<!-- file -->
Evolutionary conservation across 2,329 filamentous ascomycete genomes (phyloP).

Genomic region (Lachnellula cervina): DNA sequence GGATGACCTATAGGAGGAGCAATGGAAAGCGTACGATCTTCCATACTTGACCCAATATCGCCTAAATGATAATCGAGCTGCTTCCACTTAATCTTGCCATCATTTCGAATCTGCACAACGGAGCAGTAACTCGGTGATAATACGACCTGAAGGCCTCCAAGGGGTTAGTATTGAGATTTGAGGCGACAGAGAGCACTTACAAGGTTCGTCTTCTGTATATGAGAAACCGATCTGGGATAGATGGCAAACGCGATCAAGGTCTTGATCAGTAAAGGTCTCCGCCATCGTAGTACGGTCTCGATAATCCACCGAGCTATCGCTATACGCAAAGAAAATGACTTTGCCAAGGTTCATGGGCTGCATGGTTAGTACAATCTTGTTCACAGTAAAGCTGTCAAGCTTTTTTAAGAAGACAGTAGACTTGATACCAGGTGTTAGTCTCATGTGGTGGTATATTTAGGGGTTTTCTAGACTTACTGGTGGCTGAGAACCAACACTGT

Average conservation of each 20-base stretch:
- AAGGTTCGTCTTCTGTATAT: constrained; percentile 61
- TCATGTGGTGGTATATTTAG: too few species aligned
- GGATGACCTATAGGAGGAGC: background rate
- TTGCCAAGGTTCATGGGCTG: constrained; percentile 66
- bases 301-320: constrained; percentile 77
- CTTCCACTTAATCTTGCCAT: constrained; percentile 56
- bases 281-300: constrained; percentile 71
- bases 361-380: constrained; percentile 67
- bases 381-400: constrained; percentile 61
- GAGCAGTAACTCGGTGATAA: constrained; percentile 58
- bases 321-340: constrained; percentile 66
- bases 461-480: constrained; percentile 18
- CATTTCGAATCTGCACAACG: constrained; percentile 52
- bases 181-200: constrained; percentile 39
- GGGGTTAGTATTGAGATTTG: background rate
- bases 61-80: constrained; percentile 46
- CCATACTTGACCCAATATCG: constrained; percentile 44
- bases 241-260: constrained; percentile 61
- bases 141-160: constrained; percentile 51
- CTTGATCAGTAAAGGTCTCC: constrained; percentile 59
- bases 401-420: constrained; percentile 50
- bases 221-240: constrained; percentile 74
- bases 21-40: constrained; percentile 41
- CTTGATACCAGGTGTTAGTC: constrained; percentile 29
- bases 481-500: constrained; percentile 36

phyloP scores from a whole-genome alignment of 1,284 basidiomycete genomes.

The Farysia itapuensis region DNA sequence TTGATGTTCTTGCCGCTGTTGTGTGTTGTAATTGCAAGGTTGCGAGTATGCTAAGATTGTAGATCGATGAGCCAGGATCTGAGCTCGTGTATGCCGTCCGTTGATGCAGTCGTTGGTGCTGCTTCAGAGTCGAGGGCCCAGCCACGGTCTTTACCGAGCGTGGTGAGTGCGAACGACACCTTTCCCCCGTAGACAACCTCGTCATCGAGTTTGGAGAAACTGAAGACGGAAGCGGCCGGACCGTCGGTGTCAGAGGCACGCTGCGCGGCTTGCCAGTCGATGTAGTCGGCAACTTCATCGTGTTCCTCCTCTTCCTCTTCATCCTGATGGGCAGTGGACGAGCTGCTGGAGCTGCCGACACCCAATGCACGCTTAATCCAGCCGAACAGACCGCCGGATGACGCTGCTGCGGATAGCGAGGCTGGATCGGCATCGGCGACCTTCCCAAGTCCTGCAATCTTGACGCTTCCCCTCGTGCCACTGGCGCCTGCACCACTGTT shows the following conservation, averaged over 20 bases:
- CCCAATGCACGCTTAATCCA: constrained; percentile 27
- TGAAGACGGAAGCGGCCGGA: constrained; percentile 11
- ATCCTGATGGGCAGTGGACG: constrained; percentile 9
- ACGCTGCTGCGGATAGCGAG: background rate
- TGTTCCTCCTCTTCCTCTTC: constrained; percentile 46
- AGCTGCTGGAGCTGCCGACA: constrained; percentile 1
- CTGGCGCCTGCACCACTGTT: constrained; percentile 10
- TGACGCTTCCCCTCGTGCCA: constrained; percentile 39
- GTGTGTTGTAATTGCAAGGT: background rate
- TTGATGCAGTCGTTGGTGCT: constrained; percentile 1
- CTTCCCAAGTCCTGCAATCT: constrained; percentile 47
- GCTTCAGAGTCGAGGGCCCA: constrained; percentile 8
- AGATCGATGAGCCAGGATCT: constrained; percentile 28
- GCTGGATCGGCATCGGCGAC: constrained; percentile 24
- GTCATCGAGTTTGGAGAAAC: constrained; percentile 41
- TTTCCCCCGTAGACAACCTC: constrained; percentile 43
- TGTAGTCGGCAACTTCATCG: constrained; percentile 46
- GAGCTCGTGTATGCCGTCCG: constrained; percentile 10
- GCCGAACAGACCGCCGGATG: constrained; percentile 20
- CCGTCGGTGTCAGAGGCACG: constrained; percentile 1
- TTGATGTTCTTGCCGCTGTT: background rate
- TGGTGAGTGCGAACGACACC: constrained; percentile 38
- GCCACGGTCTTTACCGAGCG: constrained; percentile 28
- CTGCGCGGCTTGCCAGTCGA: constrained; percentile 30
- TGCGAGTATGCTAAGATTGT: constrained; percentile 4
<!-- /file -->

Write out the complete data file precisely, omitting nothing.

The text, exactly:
Evolutionary conservation across 2,329 filamentous ascomycete genomes (phyloP).

Genomic region (Lachnellula cervina): DNA sequence GGATGACCTATAGGAGGAGCAATGGAAAGCGTACGATCTTCCATACTTGACCCAATATCGCCTAAATGATAATCGAGCTGCTTCCACTTAATCTTGCCATCATTTCGAATCTGCACAACGGAGCAGTAACTCGGTGATAATACGACCTGAAGGCCTCCAAGGGGTTAGTATTGAGATTTGAGGCGACAGAGAGCACTTACAAGGTTCGTCTTCTGTATATGAGAAACCGATCTGGGATAGATGGCAAACGCGATCAAGGTCTTGATCAGTAAAGGTCTCCGCCATCGTAGTACGGTCTCGATAATCCACCGAGCTATCGCTATACGCAAAGAAAATGACTTTGCCAAGGTTCATGGGCTGCATGGTTAGTACAATCTTGTTCACAGTAAAGCTGTCAAGCTTTTTTAAGAAGACAGTAGACTTGATACCAGGTGTTAGTCTCATGTGGTGGTATATTTAGGGGTTTTCTAGACTTACTGGTGGCTGAGAACCAACACTGT

Average conservation of each 20-base stretch:
- AAGGTTCGTCTTCTGTATAT: constrained; percentile 61
- TCATGTGGTGGTATATTTAG: too few species aligned
- GGATGACCTATAGGAGGAGC: background rate
- TTGCCAAGGTTCATGGGCTG: constrained; percentile 66
- bases 301-320: constrained; percentile 77
- CTTCCACTTAATCTTGCCAT: constrained; percentile 56
- bases 281-300: constrained; percentile 71
- bases 361-380: constrained; percentile 67
- bases 381-400: constrained; percentile 61
- GAGCAGTAACTCGGTGATAA: constrained; percentile 58
- bases 321-340: constrained; percentile 66
- bases 461-480: constrained; percentile 18
- CATTTCGAATCTGCACAACG: constrained; percentile 52
- bases 181-200: constrained; percentile 39
- GGGGTTAGTATTGAGATTTG: background rate
- bases 61-80: constrained; percentile 46
- CCATACTTGACCCAATATCG: constrained; percentile 44
- bases 241-260: constrained; percentile 61
- bases 141-160: constrained; percentile 51
- CTTGATCAGTAAAGGTCTCC: constrained; percentile 59
- bases 401-420: constrained; percentile 50
- bases 221-240: constrained; percentile 74
- bases 21-40: constrained; percentile 41
- CTTGATACCAGGTGTTAGTC: constrained; percentile 29
- bases 481-500: constrained; percentile 36

phyloP scores from a whole-genome alignment of 1,284 basidiomycete genomes.

The Farysia itapuensis region DNA sequence TTGATGTTCTTGCCGCTGTTGTGTGTTGTAATTGCAAGGTTGCGAGTATGCTAAGATTGTAGATCGATGAGCCAGGATCTGAGCTCGTGTATGCCGTCCGTTGATGCAGTCGTTGGTGCTGCTTCAGAGTCGAGGGCCCAGCCACGGTCTTTACCGAGCGTGGTGAGTGCGAACGACACCTTTCCCCCGTAGACAACCTCGTCATCGAGTTTGGAGAAACTGAAGACGGAAGCGGCCGGACCGTCGGTGTCAGAGGCACGCTGCGCGGCTTGCCAGTCGATGTAGTCGGCAACTTCATCGTGTTCCTCCTCTTCCTCTTCATCCTGATGGGCAGTGGACGAGCTGCTGGAGCTGCCGACACCCAATGCACGCTTAATCCAGCCGAACAGACCGCCGGATGACGCTGCTGCGGATAGCGAGGCTGGATCGGCATCGGCGACCTTCCCAAGTCCTGCAATCTTGACGCTTCCCCTCGTGCCACTGGCGCCTGCACCACTGTT shows the following conservation, averaged over 20 bases:
- CCCAATGCACGCTTAATCCA: constrained; percentile 27
- TGAAGACGGAAGCGGCCGGA: constrained; percentile 11
- ATCCTGATGGGCAGTGGACG: constrained; percentile 9
- ACGCTGCTGCGGATAGCGAG: background rate
- TGTTCCTCCTCTTCCTCTTC: constrained; percentile 46
- AGCTGCTGGAGCTGCCGACA: constrained; percentile 1
- CTGGCGCCTGCACCACTGTT: constrained; percentile 10
- TGACGCTTCCCCTCGTGCCA: constrained; percentile 39
- GTGTGTTGTAATTGCAAGGT: background rate
- TTGATGCAGTCGTTGGTGCT: constrained; percentile 1
- CTTCCCAAGTCCTGCAATCT: constrained; percentile 47
- GCTTCAGAGTCGAGGGCCCA: constrained; percentile 8
- AGATCGATGAGCCAGGATCT: constrained; percentile 28
- GCTGGATCGGCATCGGCGAC: constrained; percentile 24
- GTCATCGAGTTTGGAGAAAC: constrained; percentile 41
- TTTCCCCCGTAGACAACCTC: constrained; percentile 43
- TGTAGTCGGCAACTTCATCG: constrained; percentile 46
- GAGCTCGTGTATGCCGTCCG: constrained; percentile 10
- GCCGAACAGACCGCCGGATG: constrained; percentile 20
- CCGTCGGTGTCAGAGGCACG: constrained; percentile 1
- TTGATGTTCTTGCCGCTGTT: background rate
- TGGTGAGTGCGAACGACACC: constrained; percentile 38
- GCCACGGTCTTTACCGAGCG: constrained; percentile 28
- CTGCGCGGCTTGCCAGTCGA: constrained; percentile 30
- TGCGAGTATGCTAAGATTGT: constrained; percentile 4